Using Earth as an example, astronomers are testing a new technique that could image rocky exoplanets without resolving them.
Astronomers can directly image exoplanets, a feat in and of itself. But under certain circumstances, a new technique might enable us for the first time to reveal details on a planet’s surface.
Ordinarily, light from a star washes out the reflected light of any exoplanets in orbit around it. So current direct images are of large exoplanets in far-out orbits that are very young. These worlds’ can be imaged because they are still glowing with the heat of formation. But such images don't reveal surface details.
Soon, though, improvements in imaging technology might make it possible to determine with just a few pixels if a terrestrial exoplanet has oceans and continents, Atsuki Kuwata (University of Tokyo) argues. The proof of concept will appear in Astrophysical Journal (preprint available here).
The key, Kuwata says, is not to fully resolve the surface but to collect data as the world turns. The variations in brightness can reveal surface contrasts. “A two-dimensional surface distribution can be decoded from the diurnal and seasonal variations in reflected light,” Kuwata explains.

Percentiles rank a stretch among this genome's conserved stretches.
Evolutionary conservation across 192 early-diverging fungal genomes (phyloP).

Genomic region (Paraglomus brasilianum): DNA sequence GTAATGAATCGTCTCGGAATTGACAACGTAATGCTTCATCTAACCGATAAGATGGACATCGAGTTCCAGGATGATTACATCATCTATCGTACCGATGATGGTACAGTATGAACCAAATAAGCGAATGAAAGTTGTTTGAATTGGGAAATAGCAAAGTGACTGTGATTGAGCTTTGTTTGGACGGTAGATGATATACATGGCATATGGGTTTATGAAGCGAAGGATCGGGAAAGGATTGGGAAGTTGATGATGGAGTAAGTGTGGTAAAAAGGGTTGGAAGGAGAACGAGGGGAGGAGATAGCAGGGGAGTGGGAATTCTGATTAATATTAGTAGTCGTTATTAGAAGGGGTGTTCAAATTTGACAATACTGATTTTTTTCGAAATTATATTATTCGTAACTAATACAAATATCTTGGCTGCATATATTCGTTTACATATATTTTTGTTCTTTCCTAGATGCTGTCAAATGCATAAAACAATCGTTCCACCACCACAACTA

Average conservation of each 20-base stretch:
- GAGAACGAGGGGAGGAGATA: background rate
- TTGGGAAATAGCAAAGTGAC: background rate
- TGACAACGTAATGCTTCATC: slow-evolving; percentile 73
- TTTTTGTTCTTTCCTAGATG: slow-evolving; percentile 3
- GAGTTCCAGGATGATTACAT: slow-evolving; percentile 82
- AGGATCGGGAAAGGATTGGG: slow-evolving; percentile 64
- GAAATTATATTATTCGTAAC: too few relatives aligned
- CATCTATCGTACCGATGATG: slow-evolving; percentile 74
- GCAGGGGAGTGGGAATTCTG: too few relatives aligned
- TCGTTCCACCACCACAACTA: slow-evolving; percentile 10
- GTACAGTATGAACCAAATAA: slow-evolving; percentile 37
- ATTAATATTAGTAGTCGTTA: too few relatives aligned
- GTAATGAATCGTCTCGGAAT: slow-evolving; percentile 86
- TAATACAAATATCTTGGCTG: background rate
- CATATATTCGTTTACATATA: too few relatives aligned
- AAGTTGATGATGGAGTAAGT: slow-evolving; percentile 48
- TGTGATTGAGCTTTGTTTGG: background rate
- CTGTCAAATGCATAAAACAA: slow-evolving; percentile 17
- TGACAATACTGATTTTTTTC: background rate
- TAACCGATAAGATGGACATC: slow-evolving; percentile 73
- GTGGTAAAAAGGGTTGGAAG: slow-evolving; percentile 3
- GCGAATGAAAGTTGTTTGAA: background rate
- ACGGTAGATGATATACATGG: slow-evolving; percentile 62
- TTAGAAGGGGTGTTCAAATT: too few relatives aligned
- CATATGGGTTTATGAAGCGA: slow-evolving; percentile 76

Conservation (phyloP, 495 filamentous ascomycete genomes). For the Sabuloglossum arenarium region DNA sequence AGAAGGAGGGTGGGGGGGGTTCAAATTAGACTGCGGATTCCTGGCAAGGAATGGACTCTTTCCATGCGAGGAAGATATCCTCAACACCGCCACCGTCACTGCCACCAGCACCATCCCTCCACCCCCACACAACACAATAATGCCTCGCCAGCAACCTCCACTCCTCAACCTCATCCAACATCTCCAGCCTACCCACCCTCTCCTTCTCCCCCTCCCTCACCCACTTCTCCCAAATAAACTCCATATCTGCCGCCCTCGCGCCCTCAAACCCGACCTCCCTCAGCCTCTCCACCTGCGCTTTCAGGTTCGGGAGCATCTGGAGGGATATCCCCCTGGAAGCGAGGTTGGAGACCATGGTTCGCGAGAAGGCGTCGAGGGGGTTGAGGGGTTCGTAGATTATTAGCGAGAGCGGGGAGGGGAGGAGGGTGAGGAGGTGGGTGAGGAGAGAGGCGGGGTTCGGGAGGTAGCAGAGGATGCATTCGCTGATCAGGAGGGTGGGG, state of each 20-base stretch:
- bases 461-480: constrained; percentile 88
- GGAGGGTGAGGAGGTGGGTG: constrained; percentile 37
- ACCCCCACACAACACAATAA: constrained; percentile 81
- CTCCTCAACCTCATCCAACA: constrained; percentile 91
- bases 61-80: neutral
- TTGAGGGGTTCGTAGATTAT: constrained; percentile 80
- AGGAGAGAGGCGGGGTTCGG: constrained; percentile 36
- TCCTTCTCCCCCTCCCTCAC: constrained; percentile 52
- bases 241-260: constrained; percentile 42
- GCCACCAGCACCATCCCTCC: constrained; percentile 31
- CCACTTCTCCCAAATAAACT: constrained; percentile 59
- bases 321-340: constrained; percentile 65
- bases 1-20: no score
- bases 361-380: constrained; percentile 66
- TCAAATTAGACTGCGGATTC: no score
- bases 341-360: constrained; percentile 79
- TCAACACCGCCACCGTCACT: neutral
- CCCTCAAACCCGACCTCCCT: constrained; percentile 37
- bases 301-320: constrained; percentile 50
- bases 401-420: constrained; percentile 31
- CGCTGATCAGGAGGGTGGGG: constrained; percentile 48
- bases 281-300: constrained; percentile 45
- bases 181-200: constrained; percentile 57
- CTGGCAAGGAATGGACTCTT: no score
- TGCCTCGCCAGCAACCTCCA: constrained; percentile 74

Kuwata and his team applied their technique to data from the DSCOVR Earth-observing satellite. Its camera, EPIC, provides detailed measurements of ozone, aerosols, cloud reflectivity, cloud height, vegetation properties, and UV radiation estimates at the Earth's surface.
The researchers first cleaned the images, removing as many of the clouds as they could, then they “dumbed down” the detailed data so that our world appeared as a distant exoplanet. Then they applied their analysis, revealing patterns that they identified as oceans and cloud cover. They also found two components that they identified as land.
“One of the [land] components captured is the Sahara Desert,” Kuwata explains, “and the other roughly corresponds to vegetation, although their spectra are still contaminated by clouds."
Kuwata cautions that this method will only work on rocky surfaces. “Since this study assumes static components, such as continents, we cannot apply directly to dynamic ones, such as gas [giants],” he says.
There are also limits of time and distance for the technique the team developed. For starters, they need to observe the full planet’s surface over the course of both its day and year in order to disentangle spin and orbital rotation.
“Roughly speaking, we need to spend several days per month over a year’s observation using an 8-meter telescope with a perfect coronagraph, for an Earth analog at 16 light-years,” says team member Hajime Kawahara (University of Tokyo).
Determining the surfaces of terrestrial exo-planets using the technique developed by Kuwata and his team will depend on the quality of the data collected, says Timothy Brandt (University of California). “A technique similar (to Kuwata’s) has already been used to map temperature variations on a tidally-locked hot-Jupiter (HD 189733),” Brandt says.
NASA plans to fly a 6-meter space telescope by the 2030s, which will enable direct imaging of about two-dozen nearby Earth-like planets. That data will likely be amenable to this new technique. “For exoplanets 1,000 light-years away, larger space telescopes are required,” Kawahara says.